mRNAs encoding secreted and membrane proteins (mSMPs) were originally proposed to be recruited to the ER upon translation initiation as a part of an RNA-ribosome-nascent chain complex recognized by the signal recognition particle (SRP). However, it is becoming more and more apparent that cells use multiple means to import proteins into the ER via SRP-dependent and –independent mechanisms [Kraut-Cohen and Gerst, 2010]. Moreover, work from our lab using fluorescence microscopy and subcellular fractionation/RT-PCR has shown that a wide variety of mSMPs localize to ER membranes [Kraut-Cohen et al 2013]. Unlike mRNAs encoding polarity and secretion factors, which localize to cortical ER and are asymmetrically localized to polarized extensions in cells [Aronov et al 2007 and Gelin-Licht et al 2012], mSMPs localize to ER in mainly in the mother cell and are found in daughter cells after division. In addition, we show that mSMP localization to ER membranes is independent of both the SRP and translation initiation. Thus, mRNAs associate with the ER independently of translation. Ongoing work using RaPID [Slobodin and Gerst, 2010 and 2011] aims to identify the RNA-binding proteins necessary for mSMP localization to the ER. In addition, we have identified a novel cis-acting element present in RNAs encoding non-membranal secreted proteins. This element, called the SECReTE, plays a strong role in RNA localization to the ER and promoting protein secretion [Cohen-Zontag et al 2019]. We further found that SECReTE is enriched, and at least partially positionally conserved, in positive strand ssRNA viruses, such as coronaviruses, compared to negative strand ssRNA viruses [Haimovich et al 2020]. Our lab is currently working on dissecting the SECReTE sequence and on identifying the RNA binding protein which associates with SECReTE.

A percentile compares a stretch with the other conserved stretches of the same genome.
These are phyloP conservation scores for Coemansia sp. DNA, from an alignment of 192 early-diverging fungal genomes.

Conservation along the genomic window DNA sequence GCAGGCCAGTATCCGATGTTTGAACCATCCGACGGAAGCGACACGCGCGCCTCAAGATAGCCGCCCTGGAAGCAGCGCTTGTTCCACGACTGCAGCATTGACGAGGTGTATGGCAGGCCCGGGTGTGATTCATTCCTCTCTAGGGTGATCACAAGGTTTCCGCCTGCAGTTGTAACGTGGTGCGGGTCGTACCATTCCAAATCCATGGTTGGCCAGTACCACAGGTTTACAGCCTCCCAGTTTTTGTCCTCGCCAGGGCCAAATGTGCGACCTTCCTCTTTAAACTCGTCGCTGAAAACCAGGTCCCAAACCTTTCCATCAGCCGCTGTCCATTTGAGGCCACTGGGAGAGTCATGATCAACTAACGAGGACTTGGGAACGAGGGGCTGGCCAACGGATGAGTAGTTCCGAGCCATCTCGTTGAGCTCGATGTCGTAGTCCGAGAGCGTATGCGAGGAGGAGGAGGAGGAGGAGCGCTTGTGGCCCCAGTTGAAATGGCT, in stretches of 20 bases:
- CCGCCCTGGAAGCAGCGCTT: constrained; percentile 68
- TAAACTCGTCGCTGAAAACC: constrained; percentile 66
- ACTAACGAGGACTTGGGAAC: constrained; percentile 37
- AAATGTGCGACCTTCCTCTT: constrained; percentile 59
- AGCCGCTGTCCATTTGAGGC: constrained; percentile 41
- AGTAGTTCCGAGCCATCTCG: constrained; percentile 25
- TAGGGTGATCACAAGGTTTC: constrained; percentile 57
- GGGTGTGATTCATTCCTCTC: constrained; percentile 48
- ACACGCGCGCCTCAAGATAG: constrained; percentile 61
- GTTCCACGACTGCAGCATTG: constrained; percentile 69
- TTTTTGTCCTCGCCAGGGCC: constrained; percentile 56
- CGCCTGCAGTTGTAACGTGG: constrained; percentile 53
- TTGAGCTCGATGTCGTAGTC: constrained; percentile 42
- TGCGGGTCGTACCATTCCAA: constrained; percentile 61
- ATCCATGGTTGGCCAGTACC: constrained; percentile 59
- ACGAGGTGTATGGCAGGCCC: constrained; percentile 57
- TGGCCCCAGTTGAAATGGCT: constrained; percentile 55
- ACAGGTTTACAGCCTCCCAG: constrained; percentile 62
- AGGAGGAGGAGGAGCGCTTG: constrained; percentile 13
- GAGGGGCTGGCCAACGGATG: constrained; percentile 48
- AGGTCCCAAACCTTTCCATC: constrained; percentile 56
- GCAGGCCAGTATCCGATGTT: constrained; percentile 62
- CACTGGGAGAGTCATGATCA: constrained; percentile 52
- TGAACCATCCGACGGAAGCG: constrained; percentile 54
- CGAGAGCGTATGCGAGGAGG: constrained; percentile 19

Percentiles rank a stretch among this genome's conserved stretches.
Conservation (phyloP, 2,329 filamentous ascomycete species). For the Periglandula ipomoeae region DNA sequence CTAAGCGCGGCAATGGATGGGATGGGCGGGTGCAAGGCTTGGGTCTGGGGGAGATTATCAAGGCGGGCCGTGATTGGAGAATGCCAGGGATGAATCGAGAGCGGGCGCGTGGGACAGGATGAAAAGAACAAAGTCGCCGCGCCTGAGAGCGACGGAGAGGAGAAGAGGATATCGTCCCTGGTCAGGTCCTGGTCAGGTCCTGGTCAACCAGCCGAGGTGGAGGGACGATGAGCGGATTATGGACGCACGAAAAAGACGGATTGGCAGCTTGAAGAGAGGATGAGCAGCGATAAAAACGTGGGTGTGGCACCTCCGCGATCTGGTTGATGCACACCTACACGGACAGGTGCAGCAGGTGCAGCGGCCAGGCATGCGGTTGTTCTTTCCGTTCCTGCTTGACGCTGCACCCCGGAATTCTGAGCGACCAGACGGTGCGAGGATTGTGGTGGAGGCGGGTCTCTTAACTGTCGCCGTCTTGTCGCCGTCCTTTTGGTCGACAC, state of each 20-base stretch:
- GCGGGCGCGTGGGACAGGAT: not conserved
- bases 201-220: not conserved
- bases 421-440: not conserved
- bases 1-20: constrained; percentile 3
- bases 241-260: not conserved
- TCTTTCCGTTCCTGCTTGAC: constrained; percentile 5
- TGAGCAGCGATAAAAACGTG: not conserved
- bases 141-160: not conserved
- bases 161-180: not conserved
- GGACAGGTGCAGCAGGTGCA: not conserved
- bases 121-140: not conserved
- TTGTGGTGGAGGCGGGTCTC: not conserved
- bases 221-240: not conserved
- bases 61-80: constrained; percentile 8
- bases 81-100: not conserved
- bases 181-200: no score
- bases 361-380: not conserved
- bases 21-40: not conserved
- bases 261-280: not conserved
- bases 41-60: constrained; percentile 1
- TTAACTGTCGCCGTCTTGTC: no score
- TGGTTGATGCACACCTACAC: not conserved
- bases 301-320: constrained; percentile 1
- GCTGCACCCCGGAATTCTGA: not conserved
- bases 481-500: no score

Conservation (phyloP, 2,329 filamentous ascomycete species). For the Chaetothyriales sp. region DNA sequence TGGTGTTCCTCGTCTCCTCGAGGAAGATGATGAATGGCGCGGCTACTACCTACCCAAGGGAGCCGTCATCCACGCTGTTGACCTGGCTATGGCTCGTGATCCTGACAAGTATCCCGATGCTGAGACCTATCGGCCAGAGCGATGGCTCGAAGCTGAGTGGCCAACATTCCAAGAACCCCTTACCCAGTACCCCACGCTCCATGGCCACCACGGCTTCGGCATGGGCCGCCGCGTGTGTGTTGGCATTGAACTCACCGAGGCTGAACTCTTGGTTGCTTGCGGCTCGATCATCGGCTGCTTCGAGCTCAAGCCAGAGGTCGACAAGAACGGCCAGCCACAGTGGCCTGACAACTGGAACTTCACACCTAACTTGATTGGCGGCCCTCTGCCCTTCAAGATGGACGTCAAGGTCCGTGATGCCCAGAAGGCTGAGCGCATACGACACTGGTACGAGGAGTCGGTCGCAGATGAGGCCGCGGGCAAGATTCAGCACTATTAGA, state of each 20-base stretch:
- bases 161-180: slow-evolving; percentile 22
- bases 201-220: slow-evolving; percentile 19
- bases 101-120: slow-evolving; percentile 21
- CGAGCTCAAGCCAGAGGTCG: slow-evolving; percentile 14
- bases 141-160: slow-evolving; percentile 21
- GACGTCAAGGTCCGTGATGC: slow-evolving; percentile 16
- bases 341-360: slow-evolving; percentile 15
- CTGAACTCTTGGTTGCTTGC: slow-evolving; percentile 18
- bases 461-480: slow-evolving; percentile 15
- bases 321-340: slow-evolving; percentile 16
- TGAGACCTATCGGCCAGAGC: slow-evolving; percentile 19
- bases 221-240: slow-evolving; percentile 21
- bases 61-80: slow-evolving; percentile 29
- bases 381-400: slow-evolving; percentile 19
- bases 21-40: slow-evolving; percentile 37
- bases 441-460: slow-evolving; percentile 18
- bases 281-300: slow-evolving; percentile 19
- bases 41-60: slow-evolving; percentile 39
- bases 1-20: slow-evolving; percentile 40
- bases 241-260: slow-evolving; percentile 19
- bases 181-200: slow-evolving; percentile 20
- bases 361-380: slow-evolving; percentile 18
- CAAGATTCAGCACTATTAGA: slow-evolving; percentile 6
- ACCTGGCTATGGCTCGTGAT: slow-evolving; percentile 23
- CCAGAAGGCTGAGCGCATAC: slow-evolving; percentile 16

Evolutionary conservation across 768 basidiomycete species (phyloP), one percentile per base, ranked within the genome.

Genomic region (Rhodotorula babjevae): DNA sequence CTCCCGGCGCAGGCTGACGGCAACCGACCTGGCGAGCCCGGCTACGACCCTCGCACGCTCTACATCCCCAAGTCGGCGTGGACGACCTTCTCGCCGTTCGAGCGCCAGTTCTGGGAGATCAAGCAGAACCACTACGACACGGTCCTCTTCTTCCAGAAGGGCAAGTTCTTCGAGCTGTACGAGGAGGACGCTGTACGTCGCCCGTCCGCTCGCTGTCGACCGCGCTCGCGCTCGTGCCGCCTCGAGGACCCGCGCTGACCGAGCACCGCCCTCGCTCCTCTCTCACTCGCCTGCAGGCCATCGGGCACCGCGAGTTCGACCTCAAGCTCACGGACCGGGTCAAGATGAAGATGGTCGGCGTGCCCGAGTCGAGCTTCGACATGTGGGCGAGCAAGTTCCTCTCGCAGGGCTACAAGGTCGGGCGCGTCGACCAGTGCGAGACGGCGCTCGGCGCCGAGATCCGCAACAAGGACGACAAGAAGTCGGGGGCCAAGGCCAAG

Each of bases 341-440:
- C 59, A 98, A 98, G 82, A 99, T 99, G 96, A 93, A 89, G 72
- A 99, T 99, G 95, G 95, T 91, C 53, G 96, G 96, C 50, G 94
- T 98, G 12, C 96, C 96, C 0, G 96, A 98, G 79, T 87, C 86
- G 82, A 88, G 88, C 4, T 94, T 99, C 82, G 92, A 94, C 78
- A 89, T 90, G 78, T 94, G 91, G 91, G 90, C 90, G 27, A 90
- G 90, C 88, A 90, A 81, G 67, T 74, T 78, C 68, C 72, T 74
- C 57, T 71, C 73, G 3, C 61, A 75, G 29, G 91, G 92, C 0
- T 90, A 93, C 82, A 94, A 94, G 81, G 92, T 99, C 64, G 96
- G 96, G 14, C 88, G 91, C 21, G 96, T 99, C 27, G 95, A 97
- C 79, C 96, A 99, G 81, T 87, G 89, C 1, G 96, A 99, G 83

How mRNAs traffic to the endoplasmic reticulum and controls protein import
Single-molecule FISH shows that endogenously expressed SUC2 mRNA (red) localizes to cortical and nuclear ER (green) in yeast